By Dan Levine
Many people will hate Michael Grange’s notion that it would be best for the Toronto Raptors to finish dead last this season. It’s true, nobody likes cheering for the home team to lose, especially when they’ve spent their hard earned cash to see it live.
It’s also true that nobody knows what the future may bring. Anti-tanking folk will correctly argue that it makes little sense to waste an entire season on a single unknown draft pick, who could turn into, say… Greg Oden.
But for the most part, NBA drafts produce superstars that impact franchises at a higher level and at a faster pace than in other professional sports. That Oden draft saw Kevin Durant go second, and he’s turned the Thunder into real contenders. Dwight Howard, LeBron James, Derrick Rose, Blake Griffin.. these players are almost impossible to sign, but they just became easier to keep down the road. It’s just a matter of finishing in the basement at least once.
Of course, the Raptors did get a No. 1 pick in one of the weakest classes ever, and Andrea Bargnani is another prime example for the anti-tanking crowd. The good news here is that 2012 should be loaded, provided nothing changes with age limits. There will be superstars for the picking, and it might be a good thing if Toronto ends up with one of them, even if it stings a bit along the way.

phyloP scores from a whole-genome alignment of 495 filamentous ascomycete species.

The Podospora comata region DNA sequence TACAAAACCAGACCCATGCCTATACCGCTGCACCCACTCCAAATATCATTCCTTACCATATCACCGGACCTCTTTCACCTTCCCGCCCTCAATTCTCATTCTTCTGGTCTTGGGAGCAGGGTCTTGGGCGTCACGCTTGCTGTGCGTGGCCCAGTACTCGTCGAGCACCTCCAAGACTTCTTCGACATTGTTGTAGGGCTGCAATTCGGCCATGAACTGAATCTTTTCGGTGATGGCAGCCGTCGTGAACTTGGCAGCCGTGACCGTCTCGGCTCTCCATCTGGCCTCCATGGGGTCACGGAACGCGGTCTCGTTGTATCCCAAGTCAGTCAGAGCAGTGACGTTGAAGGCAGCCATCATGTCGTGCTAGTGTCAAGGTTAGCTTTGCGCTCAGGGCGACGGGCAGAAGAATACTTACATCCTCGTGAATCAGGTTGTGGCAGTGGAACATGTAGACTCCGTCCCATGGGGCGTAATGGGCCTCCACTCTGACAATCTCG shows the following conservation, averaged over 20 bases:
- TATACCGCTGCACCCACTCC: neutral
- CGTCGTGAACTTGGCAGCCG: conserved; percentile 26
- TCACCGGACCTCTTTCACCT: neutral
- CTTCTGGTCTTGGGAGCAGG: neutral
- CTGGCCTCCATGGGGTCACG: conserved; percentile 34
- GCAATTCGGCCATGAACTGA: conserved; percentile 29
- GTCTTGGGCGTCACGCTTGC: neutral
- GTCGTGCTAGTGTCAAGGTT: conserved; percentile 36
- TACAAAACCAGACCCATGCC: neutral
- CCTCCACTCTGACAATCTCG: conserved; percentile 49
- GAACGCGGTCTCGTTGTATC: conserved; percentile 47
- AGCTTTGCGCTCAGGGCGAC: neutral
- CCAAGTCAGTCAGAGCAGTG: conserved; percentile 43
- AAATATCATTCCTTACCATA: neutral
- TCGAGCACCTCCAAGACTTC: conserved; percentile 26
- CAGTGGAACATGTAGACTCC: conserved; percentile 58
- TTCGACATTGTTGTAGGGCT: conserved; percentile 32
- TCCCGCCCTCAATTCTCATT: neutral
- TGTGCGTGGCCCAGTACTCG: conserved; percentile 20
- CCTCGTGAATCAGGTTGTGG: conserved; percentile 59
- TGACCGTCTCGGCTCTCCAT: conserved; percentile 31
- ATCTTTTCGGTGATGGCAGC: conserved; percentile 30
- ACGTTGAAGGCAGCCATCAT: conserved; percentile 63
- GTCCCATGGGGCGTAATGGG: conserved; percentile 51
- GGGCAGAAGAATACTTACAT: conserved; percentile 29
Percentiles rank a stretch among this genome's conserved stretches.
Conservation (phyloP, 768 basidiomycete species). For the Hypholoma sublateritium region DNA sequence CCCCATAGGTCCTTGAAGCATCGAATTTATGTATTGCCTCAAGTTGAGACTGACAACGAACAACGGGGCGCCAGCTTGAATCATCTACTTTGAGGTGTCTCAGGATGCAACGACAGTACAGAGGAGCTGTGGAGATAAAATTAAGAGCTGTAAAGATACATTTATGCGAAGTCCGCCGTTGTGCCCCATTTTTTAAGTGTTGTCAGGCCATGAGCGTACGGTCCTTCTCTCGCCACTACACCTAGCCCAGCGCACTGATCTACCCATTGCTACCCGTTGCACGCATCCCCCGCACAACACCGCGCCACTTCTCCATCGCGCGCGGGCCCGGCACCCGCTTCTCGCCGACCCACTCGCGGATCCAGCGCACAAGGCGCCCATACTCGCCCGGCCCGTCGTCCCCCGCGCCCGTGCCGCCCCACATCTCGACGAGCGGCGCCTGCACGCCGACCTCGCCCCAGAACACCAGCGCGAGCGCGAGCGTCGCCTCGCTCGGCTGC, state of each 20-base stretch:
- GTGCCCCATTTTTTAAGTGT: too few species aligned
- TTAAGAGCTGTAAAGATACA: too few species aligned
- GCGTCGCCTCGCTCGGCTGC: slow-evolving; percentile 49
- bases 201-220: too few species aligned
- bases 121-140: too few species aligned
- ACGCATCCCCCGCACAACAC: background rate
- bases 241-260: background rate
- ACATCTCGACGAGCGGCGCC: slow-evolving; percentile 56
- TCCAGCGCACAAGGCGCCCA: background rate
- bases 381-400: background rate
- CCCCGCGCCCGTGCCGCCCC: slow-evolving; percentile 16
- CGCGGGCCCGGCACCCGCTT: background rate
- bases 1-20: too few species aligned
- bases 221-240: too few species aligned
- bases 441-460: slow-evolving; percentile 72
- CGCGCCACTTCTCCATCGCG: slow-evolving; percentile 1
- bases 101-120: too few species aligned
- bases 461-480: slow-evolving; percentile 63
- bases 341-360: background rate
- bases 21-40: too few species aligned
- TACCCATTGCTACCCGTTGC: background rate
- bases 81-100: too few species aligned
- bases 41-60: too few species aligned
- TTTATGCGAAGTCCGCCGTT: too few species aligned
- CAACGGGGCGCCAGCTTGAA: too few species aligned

In the end, it might be best that Toronto simply doesn’t need to intentionally tank this season. The roster is plenty bad enough, especially with Jonas Valanciunas stuck in Europe until the following year. Fans should be content with a good defensive effort under new head coach Dwane Casey, and should hope for progression from guys like DeMar DeRozan, Ed Davis, Jerryd Bayless and maybe even Bargnani.
The future could be very bright, very soon, with the talented Valanciunas and a second potential lottery pick on the way. And no, I’m not trying to paint a picture that is too optimistic – but to properly rebuild without a current superstar, one must usually fall to the bottom to get one. It’s not only great management that makes a team like the San Antonio Spurs a dynasty.
That being said, I’ll cheer for the Raps when I watch but I won’t be disappointed when they lose. The worst thing here would be a year of mediocrity and a 10th place finish in the East.
Where do you stand on tanking, both in general and specific to the Raptors this season? What are you expecting out of the team this year?